Friday, May 11, 2012

Being Patient with Intimidating Possibilities

Trying to refine my habits through my "Ideal Day" framework may have been one of the most helpful identifications I've made this year. It really helps separate the essential from the non-essential, and really drives up motivation to live the most progress-oriented day possible.

I seem to be regaining much of my youthful fire back now too. I'm more enthusiastic and driven in my endeavors, and my mind just churns out thoughts on various and goals I could be setting. On that last I have seen especial improvement, as now I'm seeing self-improvement ventures all over the place. It's a little intimidating, as all the goals I could choose to take on are beyond my ability to take them on all at once. Certainly they can be tackled in small groups at a time, but can I really do it all? It gave me a little depressing anxiety to think that I may be over my head in setting such high standards for myself.

But no, it's possible, I've stated to myself. The key to taking on such an increasing array to self-improvement ventures is to be patient with yourself and to understand how successful self-improvement increases my capacities. Once I've mastered a particular self-improvement venture it no longer has to be a focused activity, but rather just become part of my lifestyle. Additionally, some self-improvement goals, by their nature, would increase my ability to balance and do more.

For instance, take the studying of mnemonic systems. Some are easy to grasp right away, but some, like the phonetic system, can take real concentrated effort to comprehend and master. In order to become competent at the more difficult ones one has to set aside time to practice it, most likely sets of hours. Those sets of hours dedicated to studying mnemonics will be taken away from other areas, so can you really get done all that you want to get done in your life if you have to take a sidetrack venture like this so often?

Well, no. For one, mastering a good mnemonic system will give you a skill that applies to infinite other learning areas, so it's not like your training an area of your being that will confine its value to only that area. Furthermore, and most importantly, once the system or systems is mastered you no longer have to focus on it; all you have to do is keep utilizing the developed skills to keep them fresh. Once you master a mnemonic you can use it like its second nature, and given the endless opportunities and venues for using it it's very unlikely it will weaken or be forgotten so long as you keep it apart of your lifestyle. The study of such a memorization method would only have to be done, really, once in your entire life, and only needs to be a part of your lifestyle in order to stay strong. You may have to set time aside now in order to get a hang of things . . . but not later on. Later on it's nearly automatic; your nature.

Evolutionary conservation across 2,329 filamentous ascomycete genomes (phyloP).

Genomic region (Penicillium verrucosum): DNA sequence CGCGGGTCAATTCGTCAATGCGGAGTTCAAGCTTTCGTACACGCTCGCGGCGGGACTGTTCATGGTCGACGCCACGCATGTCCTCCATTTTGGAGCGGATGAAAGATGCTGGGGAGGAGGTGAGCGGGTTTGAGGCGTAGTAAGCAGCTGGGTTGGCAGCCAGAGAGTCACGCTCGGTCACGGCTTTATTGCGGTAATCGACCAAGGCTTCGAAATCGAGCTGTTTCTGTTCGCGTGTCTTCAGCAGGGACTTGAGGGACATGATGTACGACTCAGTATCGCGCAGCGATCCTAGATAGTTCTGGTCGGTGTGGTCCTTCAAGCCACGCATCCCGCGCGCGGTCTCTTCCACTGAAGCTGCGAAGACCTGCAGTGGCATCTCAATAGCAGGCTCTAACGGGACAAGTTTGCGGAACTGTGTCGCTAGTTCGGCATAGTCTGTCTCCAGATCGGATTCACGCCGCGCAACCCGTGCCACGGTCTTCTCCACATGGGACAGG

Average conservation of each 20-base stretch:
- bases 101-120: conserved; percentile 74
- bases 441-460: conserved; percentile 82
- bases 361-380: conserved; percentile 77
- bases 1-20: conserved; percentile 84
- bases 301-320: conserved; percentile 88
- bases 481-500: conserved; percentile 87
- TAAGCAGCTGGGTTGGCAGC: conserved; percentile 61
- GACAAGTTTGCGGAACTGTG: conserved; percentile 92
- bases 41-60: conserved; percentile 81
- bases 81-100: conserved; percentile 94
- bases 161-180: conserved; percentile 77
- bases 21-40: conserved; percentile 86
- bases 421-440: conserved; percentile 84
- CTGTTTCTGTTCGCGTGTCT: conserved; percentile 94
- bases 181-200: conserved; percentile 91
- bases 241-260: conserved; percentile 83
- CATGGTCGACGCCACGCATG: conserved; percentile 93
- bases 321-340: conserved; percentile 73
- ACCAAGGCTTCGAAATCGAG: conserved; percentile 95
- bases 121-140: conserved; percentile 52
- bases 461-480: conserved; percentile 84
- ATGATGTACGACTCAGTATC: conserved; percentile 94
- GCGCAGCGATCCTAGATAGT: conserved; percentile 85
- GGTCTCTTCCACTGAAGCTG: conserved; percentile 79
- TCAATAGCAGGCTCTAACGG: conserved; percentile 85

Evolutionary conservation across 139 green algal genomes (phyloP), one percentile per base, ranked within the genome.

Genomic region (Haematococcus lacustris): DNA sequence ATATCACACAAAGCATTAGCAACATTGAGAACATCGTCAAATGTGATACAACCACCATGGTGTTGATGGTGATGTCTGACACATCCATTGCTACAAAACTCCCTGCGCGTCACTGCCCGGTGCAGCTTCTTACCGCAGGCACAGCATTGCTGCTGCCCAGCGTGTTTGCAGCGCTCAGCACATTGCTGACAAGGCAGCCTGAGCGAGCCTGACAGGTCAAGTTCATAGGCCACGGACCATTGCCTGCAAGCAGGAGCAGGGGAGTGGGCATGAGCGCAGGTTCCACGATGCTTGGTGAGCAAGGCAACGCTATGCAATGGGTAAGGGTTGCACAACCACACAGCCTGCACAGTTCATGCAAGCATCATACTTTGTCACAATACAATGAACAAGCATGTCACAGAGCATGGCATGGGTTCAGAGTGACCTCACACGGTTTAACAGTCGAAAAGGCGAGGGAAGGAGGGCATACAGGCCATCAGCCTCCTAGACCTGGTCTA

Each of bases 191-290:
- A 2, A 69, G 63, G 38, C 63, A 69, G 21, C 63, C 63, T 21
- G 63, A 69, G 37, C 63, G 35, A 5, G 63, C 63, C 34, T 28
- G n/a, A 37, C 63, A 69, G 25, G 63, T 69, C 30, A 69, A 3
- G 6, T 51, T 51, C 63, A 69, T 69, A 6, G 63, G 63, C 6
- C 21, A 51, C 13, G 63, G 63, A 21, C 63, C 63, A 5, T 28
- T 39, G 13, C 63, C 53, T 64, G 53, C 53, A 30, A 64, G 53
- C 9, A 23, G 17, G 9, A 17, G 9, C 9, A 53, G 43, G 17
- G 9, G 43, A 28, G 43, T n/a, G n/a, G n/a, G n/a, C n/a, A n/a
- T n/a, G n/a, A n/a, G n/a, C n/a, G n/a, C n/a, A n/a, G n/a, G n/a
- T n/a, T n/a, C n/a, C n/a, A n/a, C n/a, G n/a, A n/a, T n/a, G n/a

Thinking this way helps me deal with the intimidating amount of possibilities there are out there for self-improvement. The folly in my thinking is that each venture will call for continuous attention and time set-aside for it permanently, thereby very much limiting what I can accomplish with my time. But not so: Every venture can possibly incorporated into my very nature as an individual, and cease to consume time once it's seamed into my lifestyle. With my newly found Pitfall list I should be able to keep track of where I'm lacking, and address it accordingly.

As such, the amount of possibilities for self-improvement out there shouldn't frighten me in their respective time-commitments, but rather excite me given that whatever time I dedicate to them will be made up for in the value it gives me and time it saves later on.  

No comments:

Post a Comment

Ah! So you want to comment? Good!

My only rule: Use common sense manners.